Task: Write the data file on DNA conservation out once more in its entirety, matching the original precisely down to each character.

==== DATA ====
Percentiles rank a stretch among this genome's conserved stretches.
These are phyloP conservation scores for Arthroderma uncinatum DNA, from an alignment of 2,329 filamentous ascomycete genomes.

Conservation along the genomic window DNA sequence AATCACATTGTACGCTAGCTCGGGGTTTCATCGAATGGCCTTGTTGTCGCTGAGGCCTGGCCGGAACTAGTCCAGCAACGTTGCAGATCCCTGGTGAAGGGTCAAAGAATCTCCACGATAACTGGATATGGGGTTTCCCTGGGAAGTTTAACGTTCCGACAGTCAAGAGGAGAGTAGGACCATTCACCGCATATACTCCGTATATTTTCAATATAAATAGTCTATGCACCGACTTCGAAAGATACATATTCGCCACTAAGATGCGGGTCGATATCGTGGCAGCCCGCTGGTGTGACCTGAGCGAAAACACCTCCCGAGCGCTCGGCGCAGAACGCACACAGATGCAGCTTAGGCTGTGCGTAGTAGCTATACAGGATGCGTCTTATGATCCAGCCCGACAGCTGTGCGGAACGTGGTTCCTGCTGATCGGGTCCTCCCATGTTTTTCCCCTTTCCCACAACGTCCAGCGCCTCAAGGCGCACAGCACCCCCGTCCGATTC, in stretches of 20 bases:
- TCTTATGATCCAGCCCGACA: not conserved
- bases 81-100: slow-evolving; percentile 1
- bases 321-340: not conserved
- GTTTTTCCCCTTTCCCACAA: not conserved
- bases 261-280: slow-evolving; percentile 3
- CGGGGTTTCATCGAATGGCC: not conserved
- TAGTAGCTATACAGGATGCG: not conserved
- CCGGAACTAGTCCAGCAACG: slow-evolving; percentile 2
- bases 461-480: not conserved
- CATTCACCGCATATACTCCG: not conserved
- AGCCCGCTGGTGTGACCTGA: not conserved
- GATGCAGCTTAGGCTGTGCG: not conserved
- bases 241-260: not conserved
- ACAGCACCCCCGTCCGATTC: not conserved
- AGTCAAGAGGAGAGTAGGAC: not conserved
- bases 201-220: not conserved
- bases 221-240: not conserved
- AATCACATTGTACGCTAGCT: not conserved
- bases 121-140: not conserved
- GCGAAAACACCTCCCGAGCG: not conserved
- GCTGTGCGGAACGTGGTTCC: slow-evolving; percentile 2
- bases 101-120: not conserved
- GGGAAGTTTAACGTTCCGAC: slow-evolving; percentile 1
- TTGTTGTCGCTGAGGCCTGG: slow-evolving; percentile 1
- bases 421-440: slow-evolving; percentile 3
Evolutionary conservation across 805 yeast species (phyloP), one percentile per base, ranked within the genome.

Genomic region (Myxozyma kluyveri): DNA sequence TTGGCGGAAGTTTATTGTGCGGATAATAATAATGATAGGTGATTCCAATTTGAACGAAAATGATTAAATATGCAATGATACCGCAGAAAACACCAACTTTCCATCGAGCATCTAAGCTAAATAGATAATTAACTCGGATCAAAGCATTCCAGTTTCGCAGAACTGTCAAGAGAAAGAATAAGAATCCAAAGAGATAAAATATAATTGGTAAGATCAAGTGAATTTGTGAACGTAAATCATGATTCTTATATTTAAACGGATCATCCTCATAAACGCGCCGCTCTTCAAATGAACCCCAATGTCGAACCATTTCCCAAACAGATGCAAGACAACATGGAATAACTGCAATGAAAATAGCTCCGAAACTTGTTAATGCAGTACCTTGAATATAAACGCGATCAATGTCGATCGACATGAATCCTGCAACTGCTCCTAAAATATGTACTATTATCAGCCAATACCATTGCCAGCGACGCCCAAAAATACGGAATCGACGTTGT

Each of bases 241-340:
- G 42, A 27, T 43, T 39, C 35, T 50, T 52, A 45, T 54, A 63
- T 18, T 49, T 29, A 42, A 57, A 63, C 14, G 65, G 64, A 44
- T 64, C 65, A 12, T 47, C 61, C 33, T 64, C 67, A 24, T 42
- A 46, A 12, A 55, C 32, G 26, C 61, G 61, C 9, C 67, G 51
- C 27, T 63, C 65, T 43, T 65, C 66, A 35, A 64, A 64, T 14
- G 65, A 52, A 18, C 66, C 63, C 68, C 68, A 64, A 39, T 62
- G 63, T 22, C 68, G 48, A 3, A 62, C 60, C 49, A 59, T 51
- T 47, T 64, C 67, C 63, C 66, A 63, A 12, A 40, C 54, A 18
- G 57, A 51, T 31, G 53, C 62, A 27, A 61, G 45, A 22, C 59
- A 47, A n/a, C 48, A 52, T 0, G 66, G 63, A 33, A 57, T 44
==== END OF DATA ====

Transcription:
Percentiles rank a stretch among this genome's conserved stretches.
These are phyloP conservation scores for Arthroderma uncinatum DNA, from an alignment of 2,329 filamentous ascomycete genomes.

Conservation along the genomic window DNA sequence AATCACATTGTACGCTAGCTCGGGGTTTCATCGAATGGCCTTGTTGTCGCTGAGGCCTGGCCGGAACTAGTCCAGCAACGTTGCAGATCCCTGGTGAAGGGTCAAAGAATCTCCACGATAACTGGATATGGGGTTTCCCTGGGAAGTTTAACGTTCCGACAGTCAAGAGGAGAGTAGGACCATTCACCGCATATACTCCGTATATTTTCAATATAAATAGTCTATGCACCGACTTCGAAAGATACATATTCGCCACTAAGATGCGGGTCGATATCGTGGCAGCCCGCTGGTGTGACCTGAGCGAAAACACCTCCCGAGCGCTCGGCGCAGAACGCACACAGATGCAGCTTAGGCTGTGCGTAGTAGCTATACAGGATGCGTCTTATGATCCAGCCCGACAGCTGTGCGGAACGTGGTTCCTGCTGATCGGGTCCTCCCATGTTTTTCCCCTTTCCCACAACGTCCAGCGCCTCAAGGCGCACAGCACCCCCGTCCGATTC, in stretches of 20 bases:
- TCTTATGATCCAGCCCGACA: not conserved
- bases 81-100: slow-evolving; percentile 1
- bases 321-340: not conserved
- GTTTTTCCCCTTTCCCACAA: not conserved
- bases 261-280: slow-evolving; percentile 3
- CGGGGTTTCATCGAATGGCC: not conserved
- TAGTAGCTATACAGGATGCG: not conserved
- CCGGAACTAGTCCAGCAACG: slow-evolving; percentile 2
- bases 461-480: not conserved
- CATTCACCGCATATACTCCG: not conserved
- AGCCCGCTGGTGTGACCTGA: not conserved
- GATGCAGCTTAGGCTGTGCG: not conserved
- bases 241-260: not conserved
- ACAGCACCCCCGTCCGATTC: not conserved
- AGTCAAGAGGAGAGTAGGAC: not conserved
- bases 201-220: not conserved
- bases 221-240: not conserved
- AATCACATTGTACGCTAGCT: not conserved
- bases 121-140: not conserved
- GCGAAAACACCTCCCGAGCG: not conserved
- GCTGTGCGGAACGTGGTTCC: slow-evolving; percentile 2
- bases 101-120: not conserved
- GGGAAGTTTAACGTTCCGAC: slow-evolving; percentile 1
- TTGTTGTCGCTGAGGCCTGG: slow-evolving; percentile 1
- bases 421-440: slow-evolving; percentile 3
Evolutionary conservation across 805 yeast species (phyloP), one percentile per base, ranked within the genome.

Genomic region (Myxozyma kluyveri): DNA sequence TTGGCGGAAGTTTATTGTGCGGATAATAATAATGATAGGTGATTCCAATTTGAACGAAAATGATTAAATATGCAATGATACCGCAGAAAACACCAACTTTCCATCGAGCATCTAAGCTAAATAGATAATTAACTCGGATCAAAGCATTCCAGTTTCGCAGAACTGTCAAGAGAAAGAATAAGAATCCAAAGAGATAAAATATAATTGGTAAGATCAAGTGAATTTGTGAACGTAAATCATGATTCTTATATTTAAACGGATCATCCTCATAAACGCGCCGCTCTTCAAATGAACCCCAATGTCGAACCATTTCCCAAACAGATGCAAGACAACATGGAATAACTGCAATGAAAATAGCTCCGAAACTTGTTAATGCAGTACCTTGAATATAAACGCGATCAATGTCGATCGACATGAATCCTGCAACTGCTCCTAAAATATGTACTATTATCAGCCAATACCATTGCCAGCGACGCCCAAAAATACGGAATCGACGTTGT

Each of bases 241-340:
- G 42, A 27, T 43, T 39, C 35, T 50, T 52, A 45, T 54, A 63
- T 18, T 49, T 29, A 42, A 57, A 63, C 14, G 65, G 64, A 44
- T 64, C 65, A 12, T 47, C 61, C 33, T 64, C 67, A 24, T 42
- A 46, A 12, A 55, C 32, G 26, C 61, G 61, C 9, C 67, G 51
- C 27, T 63, C 65, T 43, T 65, C 66, A 35, A 64, A 64, T 14
- G 65, A 52, A 18, C 66, C 63, C 68, C 68, A 64, A 39, T 62
- G 63, T 22, C 68, G 48, A 3, A 62, C 60, C 49, A 59, T 51
- T 47, T 64, C 67, C 63, C 66, A 63, A 12, A 40, C 54, A 18
- G 57, A 51, T 31, G 53, C 62, A 27, A 61, G 45, A 22, C 59
- A 47, A n/a, C 48, A 52, T 0, G 66, G 63, A 33, A 57, T 44